Previously in Archie #10
Archie #11 | Writer: Mark Waid | Breakdowns: Ryan Jampole | Finishes: Thomas Pitilli | Coloring: Andre Syzmanowicz with Jen Vaughn | Letterer: Jack Morelli | Publisher: Archie Comics
The battle for Riverdale continues, but for the moment, the acrimony and derision that’s been rampant in the mayoral race had diverted to the high school talent contest. Now that Veronica is practically at Archie’s side, he believed the best way to improve Ronnie’s standing at Riverdale High was including her in Arch and Jug’s band. Yeah… that was an absolutely fantastic idea.
Succinctly put, Betty took great offense to Veronica harmonizing with her best friend and old beau, compelling Cooper to form her own band with their mutual friends. By the way, it’s nice to know Riverdale’s arts program is so proactive and effective in making virtually every student a musical whiz. Ultimately all the practices and talent show performances aren’t as important as Andrews and Cooper realize. The two finally come to terms with their tumultuous friendship, however Archie and Betty’s respective boos instantly dislike their renewed rapport.
Although Archie is clearly head over heels twice over for Veronica, Betty has been letting a good man down in Sayid. It’s unsure whether the attraction they shared has already waned (on Cooper’s side) or her preoccupation with Andrews has stifled their burgeoning relationship. Now that Betty’s vexations about Arch have finally ceased, she could put all her focus on Sayid. Given his expression while snooping on his girl, whatever special relationship Betty and Sayid may have developed is likely done. Remember, they are teenagers. Something will be blown out of proportion.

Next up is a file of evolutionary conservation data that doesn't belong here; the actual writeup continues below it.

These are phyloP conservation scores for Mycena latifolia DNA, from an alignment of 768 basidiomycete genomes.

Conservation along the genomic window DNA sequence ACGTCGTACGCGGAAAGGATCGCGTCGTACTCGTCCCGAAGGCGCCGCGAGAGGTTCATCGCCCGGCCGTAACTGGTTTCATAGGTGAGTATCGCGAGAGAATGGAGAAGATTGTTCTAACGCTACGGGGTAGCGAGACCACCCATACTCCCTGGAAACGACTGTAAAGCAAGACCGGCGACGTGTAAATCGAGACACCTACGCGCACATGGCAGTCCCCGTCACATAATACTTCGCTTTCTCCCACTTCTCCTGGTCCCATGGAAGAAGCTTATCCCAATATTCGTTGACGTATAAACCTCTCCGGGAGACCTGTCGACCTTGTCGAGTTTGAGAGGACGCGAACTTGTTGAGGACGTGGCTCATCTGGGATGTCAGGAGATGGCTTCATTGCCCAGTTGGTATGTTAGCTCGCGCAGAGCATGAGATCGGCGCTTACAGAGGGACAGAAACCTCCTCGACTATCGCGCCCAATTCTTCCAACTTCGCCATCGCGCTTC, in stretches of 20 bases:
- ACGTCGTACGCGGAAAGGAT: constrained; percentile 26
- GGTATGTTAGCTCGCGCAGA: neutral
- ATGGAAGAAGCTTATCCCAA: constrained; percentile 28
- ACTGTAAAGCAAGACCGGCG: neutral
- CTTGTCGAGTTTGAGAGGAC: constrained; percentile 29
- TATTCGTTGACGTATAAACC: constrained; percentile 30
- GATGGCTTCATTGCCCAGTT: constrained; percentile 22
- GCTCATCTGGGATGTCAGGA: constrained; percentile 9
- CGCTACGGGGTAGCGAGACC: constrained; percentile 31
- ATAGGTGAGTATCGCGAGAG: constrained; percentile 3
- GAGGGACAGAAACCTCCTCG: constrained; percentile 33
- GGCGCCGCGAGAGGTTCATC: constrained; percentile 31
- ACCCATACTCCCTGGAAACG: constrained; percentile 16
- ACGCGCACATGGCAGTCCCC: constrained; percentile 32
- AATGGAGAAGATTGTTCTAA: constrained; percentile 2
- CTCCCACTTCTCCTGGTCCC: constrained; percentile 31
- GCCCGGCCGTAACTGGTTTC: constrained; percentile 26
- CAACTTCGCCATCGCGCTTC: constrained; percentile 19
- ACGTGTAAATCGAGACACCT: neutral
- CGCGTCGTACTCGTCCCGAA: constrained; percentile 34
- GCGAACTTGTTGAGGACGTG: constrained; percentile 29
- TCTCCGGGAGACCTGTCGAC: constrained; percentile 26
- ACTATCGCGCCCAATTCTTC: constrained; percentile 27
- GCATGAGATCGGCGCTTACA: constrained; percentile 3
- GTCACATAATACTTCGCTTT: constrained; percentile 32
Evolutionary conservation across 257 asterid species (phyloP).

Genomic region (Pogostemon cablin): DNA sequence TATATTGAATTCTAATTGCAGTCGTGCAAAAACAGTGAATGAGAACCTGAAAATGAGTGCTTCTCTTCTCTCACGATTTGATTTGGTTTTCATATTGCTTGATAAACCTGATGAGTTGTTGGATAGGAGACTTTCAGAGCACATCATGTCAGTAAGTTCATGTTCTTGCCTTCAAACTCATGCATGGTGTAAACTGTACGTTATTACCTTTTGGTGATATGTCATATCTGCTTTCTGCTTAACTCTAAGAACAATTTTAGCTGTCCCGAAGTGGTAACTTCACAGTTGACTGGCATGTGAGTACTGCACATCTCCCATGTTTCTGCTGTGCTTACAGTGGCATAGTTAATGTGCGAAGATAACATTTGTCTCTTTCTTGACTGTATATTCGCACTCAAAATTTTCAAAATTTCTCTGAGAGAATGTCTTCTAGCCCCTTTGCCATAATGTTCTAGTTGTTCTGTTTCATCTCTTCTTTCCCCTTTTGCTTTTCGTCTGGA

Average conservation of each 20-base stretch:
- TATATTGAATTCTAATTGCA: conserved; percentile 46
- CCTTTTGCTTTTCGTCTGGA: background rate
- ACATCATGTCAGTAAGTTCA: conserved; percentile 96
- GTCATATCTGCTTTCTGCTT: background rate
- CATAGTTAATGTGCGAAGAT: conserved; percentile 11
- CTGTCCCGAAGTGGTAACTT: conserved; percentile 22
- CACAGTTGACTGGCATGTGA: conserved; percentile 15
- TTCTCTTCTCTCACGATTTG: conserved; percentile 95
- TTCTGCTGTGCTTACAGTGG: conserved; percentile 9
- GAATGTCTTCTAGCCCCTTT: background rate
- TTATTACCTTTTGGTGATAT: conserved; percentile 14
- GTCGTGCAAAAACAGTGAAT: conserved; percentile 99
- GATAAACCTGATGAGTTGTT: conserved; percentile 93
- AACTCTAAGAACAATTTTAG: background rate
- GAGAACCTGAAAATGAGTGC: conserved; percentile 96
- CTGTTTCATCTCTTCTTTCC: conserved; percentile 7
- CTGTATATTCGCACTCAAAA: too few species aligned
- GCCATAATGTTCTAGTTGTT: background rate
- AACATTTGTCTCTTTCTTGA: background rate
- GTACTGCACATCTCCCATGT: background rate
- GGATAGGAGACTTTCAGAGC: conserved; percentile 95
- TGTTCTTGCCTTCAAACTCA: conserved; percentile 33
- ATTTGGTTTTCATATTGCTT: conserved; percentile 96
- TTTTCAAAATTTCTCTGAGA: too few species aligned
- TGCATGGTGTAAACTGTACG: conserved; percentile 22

As usual, Mark Waid penned a whimsical issue that brushed a vibrant, spirited streak along earnest themes. Issue eleven was filled with memorable panels – many having to deal with Veronica’s dilemma in singing her best only when Archie was in sight. However the most poignant involved a parallel discussion between Archie and Jughead, and Betty and Sayid. In spite of their personal troubles, both truly are two sides of the same coin. Embittered and weary from constant band practices, Andrews and Cooper take time to recognize their faults and motivations for entering the contest. Under the bright lights of the stage and the raucous crowd below, both friends let go of the stress they endured the past few weeks and renew their bond. If only life could be so easy.
The most obvious development in issue eleven is the change in artistic talent once more. Thomas Pitilli and Ryan Jampole take over for Veronica Fish, maintaining the energetic and colorful flair Archie is known for while also placing their own stamp. Although the series has involved a carousel of illustrators, Symanowicz and Vaughn’s liberal use of colors and Waid’s consistently entertaining story arcs continue to captivate their readers. Nevertheless, it would be a boon to Archie if a regular artist could be attached to the book, if only to lock in that final piece of the puzzle that would assure a cohesive, distinct quality.
Archie #11 was a fun respite from the tension of Hiram Lodge’s mayoral campaign, which will only appear to reach new heights in coming issues. Tack on Ronnie and Sayid’s jealous streaks and well… no one ever claimed life with Archie was ever going to be without some drama.
This month’s variants were illustrated by Thomas Pitilli and Sanya Anwar!
Archie #11 = 8.3/10